Thought for the Day by Janet Lindley from All Hallows’:
‘I don’t know him’.
That’s how Peter replied to the servant girl.
Looking at the passage from Luke, it had been a crazy day. A seemingly friendly kiss had resulted in arrest and drawn swords. Now waiting outside the house of one of the religious leaders where Jesus was interred, Peter was waiting for news.
‘I don’t know him’.
It feels pretty uncomfortable reading those words. We wonder what would we have done? What would we have said in response? Would we have joined in the denial?
What I’m struck by today, after reading this familiar and unsettling passage, is that Peter was there.
This afternoon I went to a Church of England webinar “opening the doors” thinking about the impact of online worship and what it might mean for the church in the future. Across the country churches have opened their doors in a different way, and our three churches have joined in offering worship online. New worshipers have found their way to church in large numbers. Those who wanted to, but couldn’t physically get there, have joined in too. It poses a question, what does that mean for the future of our worship as a church?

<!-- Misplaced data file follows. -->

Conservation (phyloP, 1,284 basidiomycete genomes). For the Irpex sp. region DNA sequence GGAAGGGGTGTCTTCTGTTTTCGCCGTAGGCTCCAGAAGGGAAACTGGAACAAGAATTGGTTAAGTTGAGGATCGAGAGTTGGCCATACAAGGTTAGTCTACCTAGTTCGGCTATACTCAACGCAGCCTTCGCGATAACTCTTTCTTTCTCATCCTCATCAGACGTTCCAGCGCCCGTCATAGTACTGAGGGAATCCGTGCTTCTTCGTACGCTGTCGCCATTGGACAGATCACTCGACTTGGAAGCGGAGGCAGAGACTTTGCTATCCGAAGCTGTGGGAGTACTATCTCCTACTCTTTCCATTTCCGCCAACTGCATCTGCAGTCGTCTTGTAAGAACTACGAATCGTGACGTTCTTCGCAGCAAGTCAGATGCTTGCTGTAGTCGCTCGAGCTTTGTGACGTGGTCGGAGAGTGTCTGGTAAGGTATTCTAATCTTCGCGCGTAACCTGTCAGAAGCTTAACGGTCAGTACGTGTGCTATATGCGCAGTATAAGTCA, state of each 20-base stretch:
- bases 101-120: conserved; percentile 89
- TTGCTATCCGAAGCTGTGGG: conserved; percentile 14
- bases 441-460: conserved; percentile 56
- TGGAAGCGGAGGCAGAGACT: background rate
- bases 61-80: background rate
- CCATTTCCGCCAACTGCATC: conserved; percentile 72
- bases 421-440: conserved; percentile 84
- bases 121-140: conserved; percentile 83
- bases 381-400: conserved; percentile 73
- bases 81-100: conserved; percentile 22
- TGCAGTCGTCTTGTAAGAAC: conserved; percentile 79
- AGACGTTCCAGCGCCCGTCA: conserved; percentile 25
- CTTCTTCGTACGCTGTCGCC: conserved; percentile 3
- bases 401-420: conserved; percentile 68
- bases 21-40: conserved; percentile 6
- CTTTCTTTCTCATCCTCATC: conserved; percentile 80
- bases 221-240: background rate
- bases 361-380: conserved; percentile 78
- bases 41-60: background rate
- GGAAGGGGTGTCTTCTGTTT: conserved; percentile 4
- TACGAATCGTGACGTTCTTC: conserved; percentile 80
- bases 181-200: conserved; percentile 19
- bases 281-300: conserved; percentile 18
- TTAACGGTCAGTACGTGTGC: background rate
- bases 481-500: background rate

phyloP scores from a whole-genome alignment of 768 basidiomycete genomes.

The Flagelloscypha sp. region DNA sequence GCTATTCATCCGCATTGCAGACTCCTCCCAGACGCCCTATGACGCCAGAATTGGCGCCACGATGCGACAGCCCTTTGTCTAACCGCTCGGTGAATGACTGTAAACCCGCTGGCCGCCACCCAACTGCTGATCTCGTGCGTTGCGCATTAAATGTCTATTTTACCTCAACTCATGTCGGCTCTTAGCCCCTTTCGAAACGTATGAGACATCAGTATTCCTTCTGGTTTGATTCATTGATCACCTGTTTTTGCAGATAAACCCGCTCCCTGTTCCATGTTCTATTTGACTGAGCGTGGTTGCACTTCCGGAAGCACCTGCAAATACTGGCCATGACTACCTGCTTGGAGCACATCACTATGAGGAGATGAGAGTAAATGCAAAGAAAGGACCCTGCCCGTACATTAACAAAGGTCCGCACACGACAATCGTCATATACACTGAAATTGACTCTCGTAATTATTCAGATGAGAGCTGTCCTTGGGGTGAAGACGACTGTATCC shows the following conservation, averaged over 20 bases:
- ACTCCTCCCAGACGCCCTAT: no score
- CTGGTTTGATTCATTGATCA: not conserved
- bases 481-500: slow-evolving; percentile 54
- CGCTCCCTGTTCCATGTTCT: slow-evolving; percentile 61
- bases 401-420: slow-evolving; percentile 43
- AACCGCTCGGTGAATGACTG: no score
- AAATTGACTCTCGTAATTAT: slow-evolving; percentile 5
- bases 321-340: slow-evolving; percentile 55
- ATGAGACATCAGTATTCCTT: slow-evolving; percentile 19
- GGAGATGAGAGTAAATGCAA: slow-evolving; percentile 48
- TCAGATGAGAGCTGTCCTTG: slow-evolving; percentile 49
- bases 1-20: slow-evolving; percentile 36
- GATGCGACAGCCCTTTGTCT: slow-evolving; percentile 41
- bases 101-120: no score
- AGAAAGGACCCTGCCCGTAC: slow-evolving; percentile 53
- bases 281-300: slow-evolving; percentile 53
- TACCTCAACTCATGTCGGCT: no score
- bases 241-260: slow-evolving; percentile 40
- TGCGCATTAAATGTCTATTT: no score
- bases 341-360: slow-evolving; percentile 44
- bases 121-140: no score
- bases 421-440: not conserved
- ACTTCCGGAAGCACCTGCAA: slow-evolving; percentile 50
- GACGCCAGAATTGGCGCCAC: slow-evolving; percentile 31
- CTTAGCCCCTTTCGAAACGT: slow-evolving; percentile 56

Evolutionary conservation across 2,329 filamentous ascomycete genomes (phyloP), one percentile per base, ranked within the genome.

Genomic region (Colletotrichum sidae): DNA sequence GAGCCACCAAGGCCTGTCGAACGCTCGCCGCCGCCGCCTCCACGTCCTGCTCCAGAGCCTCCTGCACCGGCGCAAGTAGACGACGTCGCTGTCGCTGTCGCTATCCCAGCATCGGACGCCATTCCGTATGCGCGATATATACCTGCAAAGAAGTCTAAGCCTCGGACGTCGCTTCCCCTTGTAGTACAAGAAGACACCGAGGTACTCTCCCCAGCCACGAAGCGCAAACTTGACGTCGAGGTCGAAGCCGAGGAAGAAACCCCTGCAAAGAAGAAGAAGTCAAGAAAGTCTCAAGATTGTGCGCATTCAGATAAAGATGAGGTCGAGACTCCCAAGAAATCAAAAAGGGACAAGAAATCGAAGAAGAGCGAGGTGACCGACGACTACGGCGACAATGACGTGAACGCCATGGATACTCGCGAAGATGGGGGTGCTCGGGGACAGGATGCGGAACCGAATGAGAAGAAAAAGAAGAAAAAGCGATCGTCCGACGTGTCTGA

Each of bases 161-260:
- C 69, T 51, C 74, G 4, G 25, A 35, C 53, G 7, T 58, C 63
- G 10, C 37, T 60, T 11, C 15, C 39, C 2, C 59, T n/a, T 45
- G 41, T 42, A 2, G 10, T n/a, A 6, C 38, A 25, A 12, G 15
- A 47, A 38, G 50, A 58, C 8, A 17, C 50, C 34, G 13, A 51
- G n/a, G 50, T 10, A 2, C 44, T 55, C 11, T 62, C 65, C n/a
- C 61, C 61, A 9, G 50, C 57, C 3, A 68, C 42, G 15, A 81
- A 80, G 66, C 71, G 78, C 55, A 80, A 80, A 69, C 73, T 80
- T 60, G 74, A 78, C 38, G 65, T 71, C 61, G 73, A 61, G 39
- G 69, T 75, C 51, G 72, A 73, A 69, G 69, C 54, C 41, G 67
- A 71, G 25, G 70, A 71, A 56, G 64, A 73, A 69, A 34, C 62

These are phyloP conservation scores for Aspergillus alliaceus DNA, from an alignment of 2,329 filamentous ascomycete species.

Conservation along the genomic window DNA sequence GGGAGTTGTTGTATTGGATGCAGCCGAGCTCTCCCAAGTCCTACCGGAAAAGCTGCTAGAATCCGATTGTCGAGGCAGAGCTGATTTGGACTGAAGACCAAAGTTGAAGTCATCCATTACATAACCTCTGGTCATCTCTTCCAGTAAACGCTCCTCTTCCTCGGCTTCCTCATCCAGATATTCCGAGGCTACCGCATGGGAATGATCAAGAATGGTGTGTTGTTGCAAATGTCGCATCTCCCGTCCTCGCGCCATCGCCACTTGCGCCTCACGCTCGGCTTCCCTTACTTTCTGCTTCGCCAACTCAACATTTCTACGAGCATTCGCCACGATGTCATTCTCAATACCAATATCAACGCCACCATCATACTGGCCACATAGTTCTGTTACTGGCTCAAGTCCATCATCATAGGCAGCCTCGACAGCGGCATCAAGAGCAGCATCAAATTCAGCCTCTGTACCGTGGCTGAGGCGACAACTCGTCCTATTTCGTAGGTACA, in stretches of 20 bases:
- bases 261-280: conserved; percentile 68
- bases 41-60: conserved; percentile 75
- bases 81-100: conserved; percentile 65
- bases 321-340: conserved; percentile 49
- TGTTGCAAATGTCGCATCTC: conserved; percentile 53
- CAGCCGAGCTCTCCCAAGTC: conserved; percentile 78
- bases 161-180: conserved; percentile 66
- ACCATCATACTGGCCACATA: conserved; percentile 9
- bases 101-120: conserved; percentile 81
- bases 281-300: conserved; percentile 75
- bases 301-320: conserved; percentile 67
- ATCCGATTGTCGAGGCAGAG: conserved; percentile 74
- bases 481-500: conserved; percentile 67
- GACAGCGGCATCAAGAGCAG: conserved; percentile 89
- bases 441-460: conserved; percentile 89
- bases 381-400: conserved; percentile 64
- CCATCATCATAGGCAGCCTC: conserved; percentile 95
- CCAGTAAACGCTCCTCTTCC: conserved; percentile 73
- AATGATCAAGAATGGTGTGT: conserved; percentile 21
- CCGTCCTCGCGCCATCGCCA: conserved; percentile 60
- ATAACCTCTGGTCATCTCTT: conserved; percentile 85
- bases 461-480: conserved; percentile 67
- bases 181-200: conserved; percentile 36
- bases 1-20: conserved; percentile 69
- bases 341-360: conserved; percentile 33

Back to Peter and his threefold denial. Fast forward to John 21:17, right after Jesus’ death and resurrection we hear of Jesus and Peter meeting again. The three denials are met with three instructions to Peter to look after Jesus’ followers. Not just look after, but to lead, being the ‘rock’.
As churches we can often be thinking of rocks, or at least bricks and mortar. It’s not surprising as the Church of England is structured that way with land (parishes) and buildings.
There is benefit in ‘being there’. Here, physically in Hyde Park and Headingley, and virtually on Zoom, Youtube and Facebook live.
What will it mean to be church into the future? How will we continue to welcome and serve the people who look for God through the church doors or a google search?